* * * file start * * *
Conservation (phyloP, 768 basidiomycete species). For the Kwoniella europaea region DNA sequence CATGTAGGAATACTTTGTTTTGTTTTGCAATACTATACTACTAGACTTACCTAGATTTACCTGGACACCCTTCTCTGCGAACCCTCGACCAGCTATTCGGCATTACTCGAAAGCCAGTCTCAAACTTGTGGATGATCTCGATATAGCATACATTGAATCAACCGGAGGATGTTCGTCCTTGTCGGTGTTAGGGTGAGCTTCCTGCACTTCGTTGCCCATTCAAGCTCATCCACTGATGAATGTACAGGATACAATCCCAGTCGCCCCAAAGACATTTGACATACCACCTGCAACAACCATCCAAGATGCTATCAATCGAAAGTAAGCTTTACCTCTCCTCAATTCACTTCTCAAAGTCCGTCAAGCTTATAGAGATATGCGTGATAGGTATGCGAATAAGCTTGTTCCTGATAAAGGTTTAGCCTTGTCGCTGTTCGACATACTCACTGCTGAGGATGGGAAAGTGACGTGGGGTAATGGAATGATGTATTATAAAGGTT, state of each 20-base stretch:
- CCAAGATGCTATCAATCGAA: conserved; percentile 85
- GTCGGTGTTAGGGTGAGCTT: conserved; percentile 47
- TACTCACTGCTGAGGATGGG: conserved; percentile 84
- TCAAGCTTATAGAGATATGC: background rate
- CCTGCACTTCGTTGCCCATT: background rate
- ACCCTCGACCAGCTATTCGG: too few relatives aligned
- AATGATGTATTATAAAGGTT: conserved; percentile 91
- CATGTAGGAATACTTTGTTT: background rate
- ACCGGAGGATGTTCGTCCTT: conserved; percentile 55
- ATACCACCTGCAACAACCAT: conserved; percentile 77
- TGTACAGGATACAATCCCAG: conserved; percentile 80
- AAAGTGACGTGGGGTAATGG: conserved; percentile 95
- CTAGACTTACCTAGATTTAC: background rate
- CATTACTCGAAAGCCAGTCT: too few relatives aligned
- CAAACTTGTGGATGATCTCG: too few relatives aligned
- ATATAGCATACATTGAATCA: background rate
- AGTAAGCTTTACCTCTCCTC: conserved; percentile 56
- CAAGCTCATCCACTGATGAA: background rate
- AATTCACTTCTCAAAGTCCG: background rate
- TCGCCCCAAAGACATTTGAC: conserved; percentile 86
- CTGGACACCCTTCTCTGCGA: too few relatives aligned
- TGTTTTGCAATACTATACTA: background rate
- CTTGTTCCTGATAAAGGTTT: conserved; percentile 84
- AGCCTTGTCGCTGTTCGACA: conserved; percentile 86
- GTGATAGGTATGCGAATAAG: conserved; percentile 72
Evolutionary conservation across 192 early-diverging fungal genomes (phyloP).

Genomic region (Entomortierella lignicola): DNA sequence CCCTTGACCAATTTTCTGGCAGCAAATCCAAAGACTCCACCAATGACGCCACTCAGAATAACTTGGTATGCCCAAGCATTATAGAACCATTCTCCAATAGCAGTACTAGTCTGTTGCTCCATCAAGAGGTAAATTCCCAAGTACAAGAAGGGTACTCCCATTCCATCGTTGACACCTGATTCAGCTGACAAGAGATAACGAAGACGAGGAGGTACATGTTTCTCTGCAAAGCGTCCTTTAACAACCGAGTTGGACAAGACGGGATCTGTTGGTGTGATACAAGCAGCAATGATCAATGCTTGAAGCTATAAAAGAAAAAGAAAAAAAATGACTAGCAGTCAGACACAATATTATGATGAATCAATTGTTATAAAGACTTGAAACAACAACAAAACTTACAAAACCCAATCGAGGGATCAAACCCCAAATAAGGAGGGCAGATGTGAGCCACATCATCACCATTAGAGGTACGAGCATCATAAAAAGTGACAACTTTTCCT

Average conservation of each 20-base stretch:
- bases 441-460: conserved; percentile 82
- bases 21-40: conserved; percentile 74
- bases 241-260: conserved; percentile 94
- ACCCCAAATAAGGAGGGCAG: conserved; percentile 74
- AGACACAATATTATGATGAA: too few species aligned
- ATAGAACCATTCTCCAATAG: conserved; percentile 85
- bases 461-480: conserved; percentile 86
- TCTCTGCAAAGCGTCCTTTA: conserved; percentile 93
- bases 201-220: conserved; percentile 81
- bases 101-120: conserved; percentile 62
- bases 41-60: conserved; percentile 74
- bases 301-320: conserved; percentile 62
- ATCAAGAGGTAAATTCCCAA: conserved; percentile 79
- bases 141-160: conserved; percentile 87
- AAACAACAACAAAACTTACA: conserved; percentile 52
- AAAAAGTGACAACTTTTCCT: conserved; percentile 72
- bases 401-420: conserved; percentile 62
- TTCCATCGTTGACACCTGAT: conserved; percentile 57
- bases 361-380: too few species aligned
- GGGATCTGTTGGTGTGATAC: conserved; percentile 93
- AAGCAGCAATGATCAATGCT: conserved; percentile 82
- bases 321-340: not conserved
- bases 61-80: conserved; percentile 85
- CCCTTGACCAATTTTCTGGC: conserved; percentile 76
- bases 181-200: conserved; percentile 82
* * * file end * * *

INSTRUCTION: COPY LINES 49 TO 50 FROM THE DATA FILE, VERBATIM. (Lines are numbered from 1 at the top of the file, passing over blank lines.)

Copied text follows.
- GGGATCTGTTGGTGTGATAC: conserved; percentile 93
- AAGCAGCAATGATCAATGCT: conserved; percentile 82